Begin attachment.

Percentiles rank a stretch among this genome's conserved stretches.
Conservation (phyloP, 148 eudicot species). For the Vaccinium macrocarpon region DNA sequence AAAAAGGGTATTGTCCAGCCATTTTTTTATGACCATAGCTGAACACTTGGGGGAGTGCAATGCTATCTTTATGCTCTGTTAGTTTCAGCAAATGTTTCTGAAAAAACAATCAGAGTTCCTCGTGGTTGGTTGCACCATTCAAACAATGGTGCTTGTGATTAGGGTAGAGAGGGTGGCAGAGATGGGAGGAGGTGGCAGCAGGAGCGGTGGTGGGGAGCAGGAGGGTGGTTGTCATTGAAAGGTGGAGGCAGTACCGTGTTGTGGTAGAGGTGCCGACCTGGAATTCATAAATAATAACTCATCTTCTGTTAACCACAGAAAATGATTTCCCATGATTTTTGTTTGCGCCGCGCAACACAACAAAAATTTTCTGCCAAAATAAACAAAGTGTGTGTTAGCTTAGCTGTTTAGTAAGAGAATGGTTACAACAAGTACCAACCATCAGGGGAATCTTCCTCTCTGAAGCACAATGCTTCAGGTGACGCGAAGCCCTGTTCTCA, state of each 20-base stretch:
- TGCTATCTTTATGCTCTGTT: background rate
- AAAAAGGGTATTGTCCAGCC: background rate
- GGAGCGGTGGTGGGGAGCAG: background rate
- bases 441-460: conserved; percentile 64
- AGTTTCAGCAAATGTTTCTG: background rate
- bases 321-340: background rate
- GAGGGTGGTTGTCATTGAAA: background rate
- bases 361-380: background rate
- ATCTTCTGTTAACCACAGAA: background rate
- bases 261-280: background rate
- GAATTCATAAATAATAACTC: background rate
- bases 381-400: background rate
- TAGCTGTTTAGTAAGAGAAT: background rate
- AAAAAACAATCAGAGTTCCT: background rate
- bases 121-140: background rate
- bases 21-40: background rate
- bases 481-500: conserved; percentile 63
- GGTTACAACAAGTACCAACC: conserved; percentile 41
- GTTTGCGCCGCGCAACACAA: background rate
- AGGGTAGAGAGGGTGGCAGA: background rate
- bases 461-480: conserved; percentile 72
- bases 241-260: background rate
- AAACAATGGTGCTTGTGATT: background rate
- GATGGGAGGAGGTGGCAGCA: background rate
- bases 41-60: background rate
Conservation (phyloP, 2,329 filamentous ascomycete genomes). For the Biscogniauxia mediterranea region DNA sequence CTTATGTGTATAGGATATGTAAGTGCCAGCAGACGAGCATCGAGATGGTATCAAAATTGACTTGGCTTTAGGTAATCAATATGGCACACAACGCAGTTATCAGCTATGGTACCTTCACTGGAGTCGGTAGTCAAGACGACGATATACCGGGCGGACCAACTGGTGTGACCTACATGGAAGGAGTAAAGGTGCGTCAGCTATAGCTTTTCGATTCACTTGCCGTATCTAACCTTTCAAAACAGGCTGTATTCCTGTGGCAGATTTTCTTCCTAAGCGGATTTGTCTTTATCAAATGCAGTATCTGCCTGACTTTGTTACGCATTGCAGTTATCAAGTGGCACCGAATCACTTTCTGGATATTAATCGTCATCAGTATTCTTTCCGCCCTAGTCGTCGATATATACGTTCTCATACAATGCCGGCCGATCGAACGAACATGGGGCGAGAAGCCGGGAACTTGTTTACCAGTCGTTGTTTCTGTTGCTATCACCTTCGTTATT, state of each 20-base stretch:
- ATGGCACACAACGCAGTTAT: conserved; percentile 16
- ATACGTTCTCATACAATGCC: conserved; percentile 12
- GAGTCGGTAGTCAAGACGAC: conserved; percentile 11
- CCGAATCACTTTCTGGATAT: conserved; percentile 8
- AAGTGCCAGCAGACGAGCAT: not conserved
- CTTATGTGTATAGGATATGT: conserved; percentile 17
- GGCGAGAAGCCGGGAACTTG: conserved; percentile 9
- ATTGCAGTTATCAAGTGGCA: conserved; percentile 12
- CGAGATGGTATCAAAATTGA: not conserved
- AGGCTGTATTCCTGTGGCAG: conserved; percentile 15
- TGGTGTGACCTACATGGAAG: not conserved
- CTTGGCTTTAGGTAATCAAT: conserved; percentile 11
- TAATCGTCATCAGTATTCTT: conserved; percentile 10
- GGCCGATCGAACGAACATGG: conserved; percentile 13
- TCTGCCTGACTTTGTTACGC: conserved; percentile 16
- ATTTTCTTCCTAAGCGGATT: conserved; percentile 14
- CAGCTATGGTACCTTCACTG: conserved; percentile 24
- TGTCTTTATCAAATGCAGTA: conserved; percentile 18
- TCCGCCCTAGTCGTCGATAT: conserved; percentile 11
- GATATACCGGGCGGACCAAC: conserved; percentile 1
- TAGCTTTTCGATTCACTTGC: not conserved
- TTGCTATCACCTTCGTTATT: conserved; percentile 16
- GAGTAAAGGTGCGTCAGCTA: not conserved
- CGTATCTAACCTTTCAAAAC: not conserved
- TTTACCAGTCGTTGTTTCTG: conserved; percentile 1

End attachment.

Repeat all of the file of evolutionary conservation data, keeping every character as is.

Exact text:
Percentiles rank a stretch among this genome's conserved stretches.
Conservation (phyloP, 148 eudicot species). For the Vaccinium macrocarpon region DNA sequence AAAAAGGGTATTGTCCAGCCATTTTTTTATGACCATAGCTGAACACTTGGGGGAGTGCAATGCTATCTTTATGCTCTGTTAGTTTCAGCAAATGTTTCTGAAAAAACAATCAGAGTTCCTCGTGGTTGGTTGCACCATTCAAACAATGGTGCTTGTGATTAGGGTAGAGAGGGTGGCAGAGATGGGAGGAGGTGGCAGCAGGAGCGGTGGTGGGGAGCAGGAGGGTGGTTGTCATTGAAAGGTGGAGGCAGTACCGTGTTGTGGTAGAGGTGCCGACCTGGAATTCATAAATAATAACTCATCTTCTGTTAACCACAGAAAATGATTTCCCATGATTTTTGTTTGCGCCGCGCAACACAACAAAAATTTTCTGCCAAAATAAACAAAGTGTGTGTTAGCTTAGCTGTTTAGTAAGAGAATGGTTACAACAAGTACCAACCATCAGGGGAATCTTCCTCTCTGAAGCACAATGCTTCAGGTGACGCGAAGCCCTGTTCTCA, state of each 20-base stretch:
- TGCTATCTTTATGCTCTGTT: background rate
- AAAAAGGGTATTGTCCAGCC: background rate
- GGAGCGGTGGTGGGGAGCAG: background rate
- bases 441-460: conserved; percentile 64
- AGTTTCAGCAAATGTTTCTG: background rate
- bases 321-340: background rate
- GAGGGTGGTTGTCATTGAAA: background rate
- bases 361-380: background rate
- ATCTTCTGTTAACCACAGAA: background rate
- bases 261-280: background rate
- GAATTCATAAATAATAACTC: background rate
- bases 381-400: background rate
- TAGCTGTTTAGTAAGAGAAT: background rate
- AAAAAACAATCAGAGTTCCT: background rate
- bases 121-140: background rate
- bases 21-40: background rate
- bases 481-500: conserved; percentile 63
- GGTTACAACAAGTACCAACC: conserved; percentile 41
- GTTTGCGCCGCGCAACACAA: background rate
- AGGGTAGAGAGGGTGGCAGA: background rate
- bases 461-480: conserved; percentile 72
- bases 241-260: background rate
- AAACAATGGTGCTTGTGATT: background rate
- GATGGGAGGAGGTGGCAGCA: background rate
- bases 41-60: background rate
Conservation (phyloP, 2,329 filamentous ascomycete genomes). For the Biscogniauxia mediterranea region DNA sequence CTTATGTGTATAGGATATGTAAGTGCCAGCAGACGAGCATCGAGATGGTATCAAAATTGACTTGGCTTTAGGTAATCAATATGGCACACAACGCAGTTATCAGCTATGGTACCTTCACTGGAGTCGGTAGTCAAGACGACGATATACCGGGCGGACCAACTGGTGTGACCTACATGGAAGGAGTAAAGGTGCGTCAGCTATAGCTTTTCGATTCACTTGCCGTATCTAACCTTTCAAAACAGGCTGTATTCCTGTGGCAGATTTTCTTCCTAAGCGGATTTGTCTTTATCAAATGCAGTATCTGCCTGACTTTGTTACGCATTGCAGTTATCAAGTGGCACCGAATCACTTTCTGGATATTAATCGTCATCAGTATTCTTTCCGCCCTAGTCGTCGATATATACGTTCTCATACAATGCCGGCCGATCGAACGAACATGGGGCGAGAAGCCGGGAACTTGTTTACCAGTCGTTGTTTCTGTTGCTATCACCTTCGTTATT, state of each 20-base stretch:
- ATGGCACACAACGCAGTTAT: conserved; percentile 16
- ATACGTTCTCATACAATGCC: conserved; percentile 12
- GAGTCGGTAGTCAAGACGAC: conserved; percentile 11
- CCGAATCACTTTCTGGATAT: conserved; percentile 8
- AAGTGCCAGCAGACGAGCAT: not conserved
- CTTATGTGTATAGGATATGT: conserved; percentile 17
- GGCGAGAAGCCGGGAACTTG: conserved; percentile 9
- ATTGCAGTTATCAAGTGGCA: conserved; percentile 12
- CGAGATGGTATCAAAATTGA: not conserved
- AGGCTGTATTCCTGTGGCAG: conserved; percentile 15
- TGGTGTGACCTACATGGAAG: not conserved
- CTTGGCTTTAGGTAATCAAT: conserved; percentile 11
- TAATCGTCATCAGTATTCTT: conserved; percentile 10
- GGCCGATCGAACGAACATGG: conserved; percentile 13
- TCTGCCTGACTTTGTTACGC: conserved; percentile 16
- ATTTTCTTCCTAAGCGGATT: conserved; percentile 14
- CAGCTATGGTACCTTCACTG: conserved; percentile 24
- TGTCTTTATCAAATGCAGTA: conserved; percentile 18
- TCCGCCCTAGTCGTCGATAT: conserved; percentile 11
- GATATACCGGGCGGACCAAC: conserved; percentile 1
- TAGCTTTTCGATTCACTTGC: not conserved
- TTGCTATCACCTTCGTTATT: conserved; percentile 16
- GAGTAAAGGTGCGTCAGCTA: not conserved
- CGTATCTAACCTTTCAAAAC: not conserved
- TTTACCAGTCGTTGTTTCTG: conserved; percentile 1